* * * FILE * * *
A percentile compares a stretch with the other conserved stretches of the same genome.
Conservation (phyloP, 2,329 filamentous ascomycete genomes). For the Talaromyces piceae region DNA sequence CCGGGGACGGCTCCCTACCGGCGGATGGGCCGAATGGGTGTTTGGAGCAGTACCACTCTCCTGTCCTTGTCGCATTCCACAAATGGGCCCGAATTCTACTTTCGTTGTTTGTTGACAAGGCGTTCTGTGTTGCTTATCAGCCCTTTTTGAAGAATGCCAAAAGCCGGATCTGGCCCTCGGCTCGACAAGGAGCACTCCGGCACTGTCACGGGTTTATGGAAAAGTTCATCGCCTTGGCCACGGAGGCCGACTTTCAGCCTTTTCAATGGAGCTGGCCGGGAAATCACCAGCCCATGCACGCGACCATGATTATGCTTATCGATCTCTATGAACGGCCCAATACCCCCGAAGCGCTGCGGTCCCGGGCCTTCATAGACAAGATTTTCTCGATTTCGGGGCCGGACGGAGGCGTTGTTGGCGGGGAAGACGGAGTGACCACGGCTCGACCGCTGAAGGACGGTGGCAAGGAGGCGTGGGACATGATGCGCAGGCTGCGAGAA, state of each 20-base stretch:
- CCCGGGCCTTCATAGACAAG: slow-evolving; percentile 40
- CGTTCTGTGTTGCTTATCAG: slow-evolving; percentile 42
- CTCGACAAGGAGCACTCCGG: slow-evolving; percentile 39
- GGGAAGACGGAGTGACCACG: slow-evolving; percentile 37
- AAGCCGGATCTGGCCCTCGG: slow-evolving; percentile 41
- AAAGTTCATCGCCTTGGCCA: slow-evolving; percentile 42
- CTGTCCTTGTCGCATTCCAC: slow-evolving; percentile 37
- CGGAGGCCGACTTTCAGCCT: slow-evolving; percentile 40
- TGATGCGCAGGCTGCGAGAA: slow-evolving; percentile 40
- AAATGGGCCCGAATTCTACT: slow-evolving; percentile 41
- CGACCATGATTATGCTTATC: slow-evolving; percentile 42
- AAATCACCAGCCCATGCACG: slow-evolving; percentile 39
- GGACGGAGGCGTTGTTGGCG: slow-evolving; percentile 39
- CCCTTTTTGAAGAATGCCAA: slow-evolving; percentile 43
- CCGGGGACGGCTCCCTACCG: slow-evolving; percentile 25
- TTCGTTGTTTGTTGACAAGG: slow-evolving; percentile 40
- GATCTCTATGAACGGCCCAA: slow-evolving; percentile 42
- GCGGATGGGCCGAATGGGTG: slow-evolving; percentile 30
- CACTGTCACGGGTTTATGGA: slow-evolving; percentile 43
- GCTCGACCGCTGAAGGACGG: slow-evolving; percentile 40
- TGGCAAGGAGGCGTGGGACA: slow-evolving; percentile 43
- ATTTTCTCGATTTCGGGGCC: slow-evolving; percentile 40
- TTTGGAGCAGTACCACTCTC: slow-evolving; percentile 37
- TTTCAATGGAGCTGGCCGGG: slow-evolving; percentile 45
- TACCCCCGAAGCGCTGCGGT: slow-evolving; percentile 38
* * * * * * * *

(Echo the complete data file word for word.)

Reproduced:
A percentile compares a stretch with the other conserved stretches of the same genome.
Conservation (phyloP, 2,329 filamentous ascomycete genomes). For the Talaromyces piceae region DNA sequence CCGGGGACGGCTCCCTACCGGCGGATGGGCCGAATGGGTGTTTGGAGCAGTACCACTCTCCTGTCCTTGTCGCATTCCACAAATGGGCCCGAATTCTACTTTCGTTGTTTGTTGACAAGGCGTTCTGTGTTGCTTATCAGCCCTTTTTGAAGAATGCCAAAAGCCGGATCTGGCCCTCGGCTCGACAAGGAGCACTCCGGCACTGTCACGGGTTTATGGAAAAGTTCATCGCCTTGGCCACGGAGGCCGACTTTCAGCCTTTTCAATGGAGCTGGCCGGGAAATCACCAGCCCATGCACGCGACCATGATTATGCTTATCGATCTCTATGAACGGCCCAATACCCCCGAAGCGCTGCGGTCCCGGGCCTTCATAGACAAGATTTTCTCGATTTCGGGGCCGGACGGAGGCGTTGTTGGCGGGGAAGACGGAGTGACCACGGCTCGACCGCTGAAGGACGGTGGCAAGGAGGCGTGGGACATGATGCGCAGGCTGCGAGAA, state of each 20-base stretch:
- CCCGGGCCTTCATAGACAAG: slow-evolving; percentile 40
- CGTTCTGTGTTGCTTATCAG: slow-evolving; percentile 42
- CTCGACAAGGAGCACTCCGG: slow-evolving; percentile 39
- GGGAAGACGGAGTGACCACG: slow-evolving; percentile 37
- AAGCCGGATCTGGCCCTCGG: slow-evolving; percentile 41
- AAAGTTCATCGCCTTGGCCA: slow-evolving; percentile 42
- CTGTCCTTGTCGCATTCCAC: slow-evolving; percentile 37
- CGGAGGCCGACTTTCAGCCT: slow-evolving; percentile 40
- TGATGCGCAGGCTGCGAGAA: slow-evolving; percentile 40
- AAATGGGCCCGAATTCTACT: slow-evolving; percentile 41
- CGACCATGATTATGCTTATC: slow-evolving; percentile 42
- AAATCACCAGCCCATGCACG: slow-evolving; percentile 39
- GGACGGAGGCGTTGTTGGCG: slow-evolving; percentile 39
- CCCTTTTTGAAGAATGCCAA: slow-evolving; percentile 43
- CCGGGGACGGCTCCCTACCG: slow-evolving; percentile 25
- TTCGTTGTTTGTTGACAAGG: slow-evolving; percentile 40
- GATCTCTATGAACGGCCCAA: slow-evolving; percentile 42
- GCGGATGGGCCGAATGGGTG: slow-evolving; percentile 30
- CACTGTCACGGGTTTATGGA: slow-evolving; percentile 43
- GCTCGACCGCTGAAGGACGG: slow-evolving; percentile 40
- TGGCAAGGAGGCGTGGGACA: slow-evolving; percentile 43
- ATTTTCTCGATTTCGGGGCC: slow-evolving; percentile 40
- TTTGGAGCAGTACCACTCTC: slow-evolving; percentile 37
- TTTCAATGGAGCTGGCCGGG: slow-evolving; percentile 45
- TACCCCCGAAGCGCTGCGGT: slow-evolving; percentile 38